So I asked him again, where is heaven?

He quickly moved heaven to outer space.

What about the moon? Is heaven out there?

Then he (being seven years old) moves heaven to another dimension of the universe.

He's got it all figured out.

The ancients seemed to think that heaven was in the sky. The earth was most likely believed to be flat. The tower of Babel was a real threat that God had to thwart.

Hmmmmm . . . .

Hell . . . that's easy. That's in the core of the earth!


Errancy said...

I struggle with the idea of hell too.

I think it's worth saying that even Christians who accept the hellfire and brimstone version of hell don't say that God sends people there for their unbelief. Unbelief prevents people from escaping hell, but it isn't a reason for being sent there; people are sent there for their sins.

I'd still prefer a toned down version of hell though. I'm just not sure how well that sits with the Bible.

Uruk said...

Errancy, you said:

" . . . even Christians who accept the hellfire and brimstone version of hell don't say that God sends people there for their unbelief."

That is true. I would say things like that too, when I was practicing Christianity.

But, notice how that argument from Christians makes God appear powerless. That goes against the classic view of God-- the omnipotent One that can do anything he wills.

I've heard countless preachers throughout my 25 years of Christian experience say that God can do anything but fail.

I've only heard one fundamentalist type say that God could fail. This preacher took the risk of saying that God fails every time a person dies, yet has not accepted Christ and lived a holy life. God failed by allowing that person to not be reached by his love, and as a result another soul is lost to Satan's hell.

The people in the congregation became really quiet when that preacher spoke. His foreign words were unheard of. He only survived making such comments because he was a high ranking Bishop within the organization. Bishops of his caliber are considered nigh infallible and people often feared such types more than the invisible God.

Personally, I couldn't help noticed the contradiction. I kept quiet like everyone else, but his comments stayed with me.

I think the preacher was hoping to subconsciously pass the blame from God to the members of the church. We failed because we weren't witnessing enough. We weren't God's hands and feet and expression of love enough. We were not Christ like examples enough.

But why does an omnipotent God need help from human hands and feet to represent him when he already has all power to say and do what he wants?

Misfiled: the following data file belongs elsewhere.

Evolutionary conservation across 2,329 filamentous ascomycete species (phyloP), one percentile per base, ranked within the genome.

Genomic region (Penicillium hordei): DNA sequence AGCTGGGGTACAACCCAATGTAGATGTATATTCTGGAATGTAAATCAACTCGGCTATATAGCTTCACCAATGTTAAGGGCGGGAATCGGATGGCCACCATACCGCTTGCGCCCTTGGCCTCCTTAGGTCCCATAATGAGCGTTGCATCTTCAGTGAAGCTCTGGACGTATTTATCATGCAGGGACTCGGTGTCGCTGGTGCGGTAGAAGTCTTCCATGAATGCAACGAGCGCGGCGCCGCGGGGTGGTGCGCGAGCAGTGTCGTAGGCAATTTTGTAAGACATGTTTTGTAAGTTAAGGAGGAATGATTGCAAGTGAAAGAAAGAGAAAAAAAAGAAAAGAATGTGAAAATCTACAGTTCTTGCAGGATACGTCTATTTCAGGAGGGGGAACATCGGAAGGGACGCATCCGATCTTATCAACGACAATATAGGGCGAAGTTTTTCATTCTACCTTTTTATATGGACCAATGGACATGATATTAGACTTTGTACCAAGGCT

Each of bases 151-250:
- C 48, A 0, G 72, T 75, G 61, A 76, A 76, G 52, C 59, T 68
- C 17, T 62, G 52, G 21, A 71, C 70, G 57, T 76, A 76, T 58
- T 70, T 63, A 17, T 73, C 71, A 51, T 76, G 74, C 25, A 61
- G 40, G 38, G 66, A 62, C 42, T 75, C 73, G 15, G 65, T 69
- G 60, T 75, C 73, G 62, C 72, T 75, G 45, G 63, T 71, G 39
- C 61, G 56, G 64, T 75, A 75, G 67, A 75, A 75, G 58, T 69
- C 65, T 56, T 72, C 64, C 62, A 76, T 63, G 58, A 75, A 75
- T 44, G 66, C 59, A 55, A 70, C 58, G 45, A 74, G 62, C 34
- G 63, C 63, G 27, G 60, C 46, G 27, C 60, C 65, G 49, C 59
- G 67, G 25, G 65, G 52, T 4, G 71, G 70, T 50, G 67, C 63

Omnipotence, I think, gives God way more trouble than people consider. And the idea of hell only makes this philosophical problem worse.

Errancy said...


Complex questions, but here's the germ of an answer:

Theologians distinguish between God's antecedent will and his consequent will. God's antecedent will is (roughly) what God wants before he considers the actual circumstances of the world, his best case scenario. God's consequent will is what he actually wills given the circumstances he finds.

Thanks to free will, the two can come apart. God's antecedent will might be to welcome everyone into heaven, but faced with unrepent sinners his consequent will may be for some people to go to hell.

When people say that God can't fail, they're thinking in terms of his consequent will; whatever God consequently wills comes to pass.

When the preacher you mentioned said that God fails when someone dies in unbelief, he was talking about God's antecedent will; that isn't God's best case scenario.

That said, I do agree that the concept of omnipotence is problematic (not necessarily incoherent, but problematic). People dismiss the paradox of the stone as a philosophical cliche, but I think it has some bite, and there are a couple of other issues too.

Uruk said...


I follow you. I used to believe that way, too. I called it God's "permissive" will and his "perfect" will.

But somehow, that preacher's comments didn't fit your explanation because our congregation was super conservative and God could not be praised or worshiped enough. "Fail" and "God" should never be in the same sentence. That was taboo within that particular congregation I attended.

But, I see your point.

But, the Bible says that it's not the Lord's will that any should parish, but that all would come to repentance.

Maybe I'm taking that verse out of context, but how is God doing me a favor by giving me free will via his permissive will? Isn't he then allowing me to retain ambiguous feelings about his doctrine or existence? He's giving me permission to take myself to hell.

Or am I being a cop-out and blaming God for my rebellion?

Before anyone says that, I don't wanna go to hell!! I'll bow down to God if I could be clear that he exists and be clear of what he wants. I was raised Baptist. When someone told me that the Apostolic Faith Doctrine was the only true way, I was doubtful, but I investigated. I cared about my salvation and I wanted to be sure. Once I become convinced of their doctrine, I complied and left the Baptist church and sought to fulfill the teachings of the Apostolic Faith doctrine.

Then someone else comes along and says that my adherence to the Apostolic Faith isn't correct for what ever reason. Any body can take the scriptures to support their "inerrant" view of the scriptures.

Then what?

Well, the problem with communicating in text is that you can't see facial expression or hear inflections in people's voices.

Please don't feel like I'm blasting you or anything like that. I'm only sharing my point of view. So, I hope my tone is peaceful.

Errancy, are you still a believer? If so, I won't press the issue any further unless you're mutually interested in this kind of dialogue. I don't want you to feel like I'm talking an argumentative posture or anything. I'm not interested in "deconverting" you if you're still religious. I'm only sharing my feelings. And, I welcome any difference of opinion.

A lot of what I've said in my comments have just come to me recently-- like in the past month. Before then, I never gave omnipotence, evil in the world, and hell very much thought.

But now I find that I have a lot to say on the issue. Had this post come out a few months ago, I doubt I would have had much of an opinion at all.

Oh, and btw, Good post, Steve. For me, it's been mental simulating.

Errancy said...